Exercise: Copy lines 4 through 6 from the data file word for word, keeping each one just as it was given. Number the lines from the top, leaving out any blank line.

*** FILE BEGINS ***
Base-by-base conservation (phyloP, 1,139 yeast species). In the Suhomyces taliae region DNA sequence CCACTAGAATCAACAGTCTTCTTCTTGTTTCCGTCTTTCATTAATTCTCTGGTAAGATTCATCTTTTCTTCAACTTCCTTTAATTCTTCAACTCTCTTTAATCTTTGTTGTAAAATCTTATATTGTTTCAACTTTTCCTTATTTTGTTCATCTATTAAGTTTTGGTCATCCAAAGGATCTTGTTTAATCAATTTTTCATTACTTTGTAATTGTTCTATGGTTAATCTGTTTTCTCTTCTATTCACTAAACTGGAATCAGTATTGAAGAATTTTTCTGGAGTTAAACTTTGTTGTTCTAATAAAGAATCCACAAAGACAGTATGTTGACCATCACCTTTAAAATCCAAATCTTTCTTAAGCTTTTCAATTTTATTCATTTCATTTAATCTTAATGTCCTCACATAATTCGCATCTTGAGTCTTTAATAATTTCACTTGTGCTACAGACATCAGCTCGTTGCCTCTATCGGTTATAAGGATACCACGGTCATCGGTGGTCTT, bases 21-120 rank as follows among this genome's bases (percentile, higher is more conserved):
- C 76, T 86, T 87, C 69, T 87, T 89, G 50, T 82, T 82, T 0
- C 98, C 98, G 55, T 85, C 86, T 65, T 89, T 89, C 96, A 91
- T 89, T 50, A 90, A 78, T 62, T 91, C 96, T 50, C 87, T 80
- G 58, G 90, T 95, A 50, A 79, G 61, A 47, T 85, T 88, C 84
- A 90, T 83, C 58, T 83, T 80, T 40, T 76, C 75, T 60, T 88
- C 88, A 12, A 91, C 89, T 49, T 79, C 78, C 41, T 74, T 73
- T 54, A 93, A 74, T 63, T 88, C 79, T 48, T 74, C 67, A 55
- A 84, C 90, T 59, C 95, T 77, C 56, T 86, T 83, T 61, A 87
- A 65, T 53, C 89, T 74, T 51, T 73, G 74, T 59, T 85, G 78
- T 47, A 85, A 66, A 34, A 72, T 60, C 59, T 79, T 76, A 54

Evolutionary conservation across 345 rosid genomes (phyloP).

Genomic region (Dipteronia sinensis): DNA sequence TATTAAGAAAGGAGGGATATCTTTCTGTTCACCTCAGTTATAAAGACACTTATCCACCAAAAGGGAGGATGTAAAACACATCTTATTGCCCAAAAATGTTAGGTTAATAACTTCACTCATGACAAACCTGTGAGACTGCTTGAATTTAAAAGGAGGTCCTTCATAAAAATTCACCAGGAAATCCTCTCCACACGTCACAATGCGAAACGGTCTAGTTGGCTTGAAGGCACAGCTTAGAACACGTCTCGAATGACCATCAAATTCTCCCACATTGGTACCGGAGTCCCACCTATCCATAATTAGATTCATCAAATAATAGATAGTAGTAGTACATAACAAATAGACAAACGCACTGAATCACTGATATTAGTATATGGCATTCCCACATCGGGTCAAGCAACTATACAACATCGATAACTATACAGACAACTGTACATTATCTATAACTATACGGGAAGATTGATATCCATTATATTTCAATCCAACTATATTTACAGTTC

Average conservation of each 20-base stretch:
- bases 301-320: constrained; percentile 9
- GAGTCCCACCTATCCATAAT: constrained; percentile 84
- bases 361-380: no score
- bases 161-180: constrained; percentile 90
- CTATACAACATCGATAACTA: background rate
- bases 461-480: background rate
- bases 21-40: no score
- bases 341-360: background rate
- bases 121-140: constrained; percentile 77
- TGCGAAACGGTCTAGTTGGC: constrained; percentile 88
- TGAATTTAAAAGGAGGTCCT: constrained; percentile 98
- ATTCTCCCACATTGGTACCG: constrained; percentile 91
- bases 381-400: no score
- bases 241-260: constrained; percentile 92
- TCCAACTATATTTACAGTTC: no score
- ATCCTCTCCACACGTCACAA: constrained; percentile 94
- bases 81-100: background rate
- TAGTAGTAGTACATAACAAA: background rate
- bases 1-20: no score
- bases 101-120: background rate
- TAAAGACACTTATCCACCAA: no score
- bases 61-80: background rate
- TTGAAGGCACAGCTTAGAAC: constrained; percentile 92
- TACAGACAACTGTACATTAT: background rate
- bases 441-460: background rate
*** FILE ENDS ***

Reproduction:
- T 89, T 50, A 90, A 78, T 62, T 91, C 96, T 50, C 87, T 80
- G 58, G 90, T 95, A 50, A 79, G 61, A 47, T 85, T 88, C 84
- A 90, T 83, C 58, T 83, T 80, T 40, T 76, C 75, T 60, T 88